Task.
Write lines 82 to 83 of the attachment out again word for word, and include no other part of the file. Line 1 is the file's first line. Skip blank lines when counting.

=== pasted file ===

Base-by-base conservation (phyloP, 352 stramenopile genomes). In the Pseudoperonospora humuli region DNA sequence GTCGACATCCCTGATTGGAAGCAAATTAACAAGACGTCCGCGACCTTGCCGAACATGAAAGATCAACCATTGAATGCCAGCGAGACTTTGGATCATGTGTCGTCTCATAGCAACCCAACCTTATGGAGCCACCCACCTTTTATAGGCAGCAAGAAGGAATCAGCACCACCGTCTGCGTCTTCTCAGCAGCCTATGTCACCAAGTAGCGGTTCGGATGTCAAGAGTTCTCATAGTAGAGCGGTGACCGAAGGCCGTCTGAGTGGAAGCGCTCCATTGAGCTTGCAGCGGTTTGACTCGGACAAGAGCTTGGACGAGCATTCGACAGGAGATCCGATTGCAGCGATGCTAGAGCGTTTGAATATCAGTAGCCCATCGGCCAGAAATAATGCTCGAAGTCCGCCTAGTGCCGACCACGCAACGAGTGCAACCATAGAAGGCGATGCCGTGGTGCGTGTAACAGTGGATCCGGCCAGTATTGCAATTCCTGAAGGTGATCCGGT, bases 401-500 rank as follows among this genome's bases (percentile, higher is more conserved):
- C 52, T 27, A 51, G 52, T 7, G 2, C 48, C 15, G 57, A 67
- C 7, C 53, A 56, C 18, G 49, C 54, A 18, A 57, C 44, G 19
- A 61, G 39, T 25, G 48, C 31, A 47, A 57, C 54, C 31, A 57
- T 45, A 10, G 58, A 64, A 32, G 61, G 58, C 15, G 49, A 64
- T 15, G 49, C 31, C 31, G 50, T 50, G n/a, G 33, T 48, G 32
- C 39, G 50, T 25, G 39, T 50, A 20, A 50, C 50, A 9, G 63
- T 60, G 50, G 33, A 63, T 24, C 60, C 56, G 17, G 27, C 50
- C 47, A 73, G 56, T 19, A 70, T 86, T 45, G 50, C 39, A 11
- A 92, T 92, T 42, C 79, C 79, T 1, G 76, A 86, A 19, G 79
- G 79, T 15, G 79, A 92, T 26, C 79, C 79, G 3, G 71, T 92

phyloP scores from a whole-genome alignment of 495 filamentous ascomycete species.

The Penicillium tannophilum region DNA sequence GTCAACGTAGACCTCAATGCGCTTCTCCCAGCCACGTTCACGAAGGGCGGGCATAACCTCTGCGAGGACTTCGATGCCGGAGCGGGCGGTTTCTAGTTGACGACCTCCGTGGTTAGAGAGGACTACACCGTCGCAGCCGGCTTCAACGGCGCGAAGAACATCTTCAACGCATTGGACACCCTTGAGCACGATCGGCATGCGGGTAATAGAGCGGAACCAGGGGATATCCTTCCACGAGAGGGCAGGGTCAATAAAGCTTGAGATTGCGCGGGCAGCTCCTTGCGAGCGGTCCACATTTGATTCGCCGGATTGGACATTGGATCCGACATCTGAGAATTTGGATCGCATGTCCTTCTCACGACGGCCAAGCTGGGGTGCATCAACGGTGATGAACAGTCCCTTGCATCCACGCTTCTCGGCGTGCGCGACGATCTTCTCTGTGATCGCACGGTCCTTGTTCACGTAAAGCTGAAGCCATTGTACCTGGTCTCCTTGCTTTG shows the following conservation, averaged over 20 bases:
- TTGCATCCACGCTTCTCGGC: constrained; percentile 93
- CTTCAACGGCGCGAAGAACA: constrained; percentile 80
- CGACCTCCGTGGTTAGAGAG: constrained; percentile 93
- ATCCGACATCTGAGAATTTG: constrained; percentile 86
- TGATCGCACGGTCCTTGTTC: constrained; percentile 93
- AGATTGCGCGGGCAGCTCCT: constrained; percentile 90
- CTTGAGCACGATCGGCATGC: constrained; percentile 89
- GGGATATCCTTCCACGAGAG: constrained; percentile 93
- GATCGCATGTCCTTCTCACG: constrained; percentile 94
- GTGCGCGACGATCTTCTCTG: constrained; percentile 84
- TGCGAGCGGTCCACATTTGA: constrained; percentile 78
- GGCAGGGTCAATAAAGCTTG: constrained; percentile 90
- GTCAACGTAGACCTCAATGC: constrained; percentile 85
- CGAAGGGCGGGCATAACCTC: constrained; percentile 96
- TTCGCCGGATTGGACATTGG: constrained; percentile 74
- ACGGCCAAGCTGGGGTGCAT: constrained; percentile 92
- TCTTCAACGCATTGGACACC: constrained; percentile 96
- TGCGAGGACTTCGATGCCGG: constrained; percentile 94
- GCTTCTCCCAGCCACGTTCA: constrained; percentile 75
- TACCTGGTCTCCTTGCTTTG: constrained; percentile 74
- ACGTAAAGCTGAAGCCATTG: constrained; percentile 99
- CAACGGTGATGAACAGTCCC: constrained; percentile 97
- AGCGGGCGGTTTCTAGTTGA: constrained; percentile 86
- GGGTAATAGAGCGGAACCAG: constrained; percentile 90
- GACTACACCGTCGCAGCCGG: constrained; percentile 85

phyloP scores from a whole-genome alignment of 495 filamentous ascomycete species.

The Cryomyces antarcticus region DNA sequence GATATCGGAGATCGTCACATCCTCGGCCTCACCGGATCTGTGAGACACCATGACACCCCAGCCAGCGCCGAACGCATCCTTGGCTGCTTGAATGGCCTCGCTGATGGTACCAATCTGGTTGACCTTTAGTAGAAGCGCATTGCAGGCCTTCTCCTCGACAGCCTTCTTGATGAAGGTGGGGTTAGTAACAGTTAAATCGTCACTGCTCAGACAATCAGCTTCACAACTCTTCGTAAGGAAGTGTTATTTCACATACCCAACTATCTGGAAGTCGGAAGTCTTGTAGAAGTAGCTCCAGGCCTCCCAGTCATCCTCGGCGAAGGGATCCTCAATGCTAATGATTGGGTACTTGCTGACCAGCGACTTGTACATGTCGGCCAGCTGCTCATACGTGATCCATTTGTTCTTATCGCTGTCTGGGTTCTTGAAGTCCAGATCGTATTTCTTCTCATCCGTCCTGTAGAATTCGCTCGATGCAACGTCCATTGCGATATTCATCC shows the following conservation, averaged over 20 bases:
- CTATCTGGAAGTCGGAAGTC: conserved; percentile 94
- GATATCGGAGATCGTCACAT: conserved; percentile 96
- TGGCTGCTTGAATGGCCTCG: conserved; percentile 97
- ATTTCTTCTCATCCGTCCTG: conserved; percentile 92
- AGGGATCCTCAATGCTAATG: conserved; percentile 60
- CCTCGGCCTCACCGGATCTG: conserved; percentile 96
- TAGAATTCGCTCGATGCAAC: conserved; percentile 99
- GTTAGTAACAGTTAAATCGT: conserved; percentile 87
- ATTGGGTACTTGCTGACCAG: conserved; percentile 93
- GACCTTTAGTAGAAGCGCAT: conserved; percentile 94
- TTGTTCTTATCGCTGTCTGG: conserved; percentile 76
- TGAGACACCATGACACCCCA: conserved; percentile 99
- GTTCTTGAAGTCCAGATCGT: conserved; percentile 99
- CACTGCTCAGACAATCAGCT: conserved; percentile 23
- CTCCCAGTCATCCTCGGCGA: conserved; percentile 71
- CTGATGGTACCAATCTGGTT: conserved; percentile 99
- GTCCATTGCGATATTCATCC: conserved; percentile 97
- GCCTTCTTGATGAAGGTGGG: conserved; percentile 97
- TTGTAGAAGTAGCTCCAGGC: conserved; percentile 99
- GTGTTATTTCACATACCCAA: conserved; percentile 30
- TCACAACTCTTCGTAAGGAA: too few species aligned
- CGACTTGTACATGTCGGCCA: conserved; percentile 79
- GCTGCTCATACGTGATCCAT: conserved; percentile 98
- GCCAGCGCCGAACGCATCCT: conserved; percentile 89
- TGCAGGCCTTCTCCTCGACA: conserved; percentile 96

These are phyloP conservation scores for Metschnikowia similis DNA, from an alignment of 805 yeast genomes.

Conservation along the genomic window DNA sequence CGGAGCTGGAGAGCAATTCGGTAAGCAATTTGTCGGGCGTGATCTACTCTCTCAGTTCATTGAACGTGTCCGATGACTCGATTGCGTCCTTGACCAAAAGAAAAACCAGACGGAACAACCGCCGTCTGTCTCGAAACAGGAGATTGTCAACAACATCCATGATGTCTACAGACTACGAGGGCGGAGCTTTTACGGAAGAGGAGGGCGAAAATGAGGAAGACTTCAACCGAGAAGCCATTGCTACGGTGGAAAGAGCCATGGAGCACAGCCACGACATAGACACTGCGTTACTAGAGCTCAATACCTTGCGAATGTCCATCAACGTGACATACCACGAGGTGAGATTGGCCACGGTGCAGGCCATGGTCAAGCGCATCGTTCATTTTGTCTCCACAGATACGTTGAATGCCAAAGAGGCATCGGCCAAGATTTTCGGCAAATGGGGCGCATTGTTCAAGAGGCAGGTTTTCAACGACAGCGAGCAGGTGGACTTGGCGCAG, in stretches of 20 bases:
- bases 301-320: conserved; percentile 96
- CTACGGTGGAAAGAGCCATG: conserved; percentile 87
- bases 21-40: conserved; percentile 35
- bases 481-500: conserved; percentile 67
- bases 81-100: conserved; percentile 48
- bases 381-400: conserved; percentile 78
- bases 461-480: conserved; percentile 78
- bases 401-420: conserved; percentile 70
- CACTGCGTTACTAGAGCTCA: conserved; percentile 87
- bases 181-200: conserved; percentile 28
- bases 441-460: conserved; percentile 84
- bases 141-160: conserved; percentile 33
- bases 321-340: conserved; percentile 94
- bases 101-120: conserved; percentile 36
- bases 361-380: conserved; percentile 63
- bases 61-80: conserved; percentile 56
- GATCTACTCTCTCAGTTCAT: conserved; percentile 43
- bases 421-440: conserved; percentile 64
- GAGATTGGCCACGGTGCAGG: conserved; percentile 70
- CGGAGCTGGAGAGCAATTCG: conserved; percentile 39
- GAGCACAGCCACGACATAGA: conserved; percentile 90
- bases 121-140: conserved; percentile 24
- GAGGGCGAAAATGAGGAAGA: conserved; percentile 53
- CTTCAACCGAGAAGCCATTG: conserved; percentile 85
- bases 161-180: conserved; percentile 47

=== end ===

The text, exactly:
- bases 361-380: conserved; percentile 63
- bases 61-80: conserved; percentile 56